ANDALORION Part II: The Book of Princes

Introduction and Background

The Book of Princes covers the period of time when the Danfalk first came into conflict with the Winarians. The religious and magical philosophies of each people were mutually exclusive. Eventually they would each produce a powerful wizard representative whose rivalry would erupt into war — the Mage War that is chronicled in the final part of the Andalorion.

The Danfalk were an aggressive people from the Targelon forests looking for new land to settle. They entered the Andalors in the region now called Fodeor, arriving in great numbers. Though they did not have the secret earth lore of the Winarians, their superior weapon and armour technology provided an overwhelming challenge to the Winarians.

From Fodeor, the Danfalk moved across what is now Raithmoor and into the Wellents Valley. Warthamel and Aydimmel were the first kingdoms they established in the Lancesor region. At the time, the Winarian kingdom of Gastonor was the primary power of the Wellents valley. Other Winarian kingdoms included Cothmel (now Crowlin) in the north, Marthlaw and Trowgavan in the west (now Arganor), and Falthet in the south. The Danfalk later moved westward into Belagor. The Winarians maintained their strongest hold on the northern and westernmost lands. These were less fertile and thus not attractive to the Danfalk.

As the Danfalk spread across the peninsula, they subjugated Winarians when they could. They accomplished this despite the fact that they were not a united people. Rather, they were disparate bands who gradually created numerous independent small kingdoms. The Winarian kings, on the other hand, all swore fealty to their high king, and were held together by the communication network of their magical priesthood. No single Danfalk king could do enough to disrupt the network for long.

Because the Winarians had acquired secret lore from the Cawglaw and occasionally used its mysterious power, the Danfalk cast them as an enemy of great evil. In truth the Winarians were ordinary men who found themselves in a difficult situation. Indeed, once in possession and command of the lore, they refused to use it except under the most extreme circumstances. This dangerous knowledge they relegated to the keeping of a select few. Otherwise, their philosophy supported communal sharing, peaceful coexistence, individual self-sufficiency, and government by wise elders. Under the threat of extinction by the aggressive Danfalk, the Winarians resorted to black Cawglaw magic after all, to even the odds. The tragedy is that despite their lore they were not, as a whole, successful in preventing the Danfalk from taking their best lands, but still retained their evil reputation.

The Book of Princes covers several tales of adventures as Danfalk heroes encounter the traps and guiles of Winarian magicians and villains. The stories illustrate the differences between Danfalk and Winarian attitudes toward honor, courage, life, and love.

The Tales

Three stories are representative of the beginning, middle, and end of this period:

The Tale of Aran Arvaw

The first hero is Aran Arvaw, prince of Warthamel. The Danfalk at the time were relatively few in number and new to civilization. Aran's royal relatives could not see beyond their noses and spared no expense to suppress challenges to their authority through the use of superstition and fear. No undertaking could be made without their approval and without proper consultation of their seers. And since approvals required unanimous consent of each ruling noble, Warthamel stagnated.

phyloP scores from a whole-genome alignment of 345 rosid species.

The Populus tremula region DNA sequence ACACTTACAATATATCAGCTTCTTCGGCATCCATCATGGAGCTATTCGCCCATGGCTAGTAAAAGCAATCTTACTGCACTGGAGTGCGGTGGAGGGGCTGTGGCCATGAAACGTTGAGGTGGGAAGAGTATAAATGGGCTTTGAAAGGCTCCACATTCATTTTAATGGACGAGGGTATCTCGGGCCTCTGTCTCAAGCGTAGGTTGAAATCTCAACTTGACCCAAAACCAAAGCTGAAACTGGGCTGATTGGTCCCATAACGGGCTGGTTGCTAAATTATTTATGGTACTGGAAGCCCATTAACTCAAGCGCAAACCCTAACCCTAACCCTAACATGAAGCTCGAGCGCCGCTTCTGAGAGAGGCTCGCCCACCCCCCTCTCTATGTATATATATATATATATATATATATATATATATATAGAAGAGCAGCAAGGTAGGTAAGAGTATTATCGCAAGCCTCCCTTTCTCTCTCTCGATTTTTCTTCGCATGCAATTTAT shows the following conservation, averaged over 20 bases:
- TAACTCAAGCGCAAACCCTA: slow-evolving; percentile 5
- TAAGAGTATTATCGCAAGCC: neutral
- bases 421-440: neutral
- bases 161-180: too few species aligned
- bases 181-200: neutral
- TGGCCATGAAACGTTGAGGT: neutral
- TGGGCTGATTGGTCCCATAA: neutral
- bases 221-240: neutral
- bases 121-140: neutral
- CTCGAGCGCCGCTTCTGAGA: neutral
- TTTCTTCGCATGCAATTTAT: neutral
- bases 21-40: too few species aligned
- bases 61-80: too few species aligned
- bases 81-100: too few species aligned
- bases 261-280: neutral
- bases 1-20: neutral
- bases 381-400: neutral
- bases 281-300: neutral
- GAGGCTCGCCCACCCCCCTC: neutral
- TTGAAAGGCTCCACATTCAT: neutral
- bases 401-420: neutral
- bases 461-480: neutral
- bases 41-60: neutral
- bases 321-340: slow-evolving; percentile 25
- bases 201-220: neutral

The Danfalk had settled Aydimmel and Warthamel but the Winarians still held on to the Wellents Valley and beyond. The Winarian kingdom of Gastonor held dominion over the what is now southern Forlance and northern Lance. The Winarians were powerful and well-established, whilst the Danfalk were little more than raiders and thugs.

Aran Arvaw prince of Warthamel, exasperated with his peers, conceived of a plan in which the Winarian kingdom of Gastonor, an apparently invincible target, could provide cause to unite the spirits of the Danfalk.

Prince Aran used his charisma to pull together a warband. His wife the Lady Ellew tried to reason with him and keep him a home, but Aran was far too obsessed with dispelling the fears and doubts of his peers to hear it. He led the warband into Gastonor and scored major successes. After he had sacked the Gastonorian capital (near modern Scowerene), Aran Arvaw returned to his home in Errillerey at the head of a train laden with sacks and coffers of treasure and goods.

Rather than rally together and support him, his relatives instead became frightened and jealous. They plotted to be rid of him so that things would return to normal. One evening, Prince Aran Arvaw was beset by assassins and in trying to fend them off his sword broke and he lost his life.

Yet something had taken root in the hearts of the Danfalk. Prince Morgaw, Aran Arvaw's brother, later established the kingdom of Andwirdor where Gastonor was.

The Tale of Ganan Morgaw's Son

The second hero is Ganan son of the Morgaw King of Andwirdor. Ganan was a fool with a penchant for exaggeration and bragging. He led a warband against a Winarian bandit chief (former noble of Gastonor) but it was decimated in an ambush. Ganan barely escaped with his life.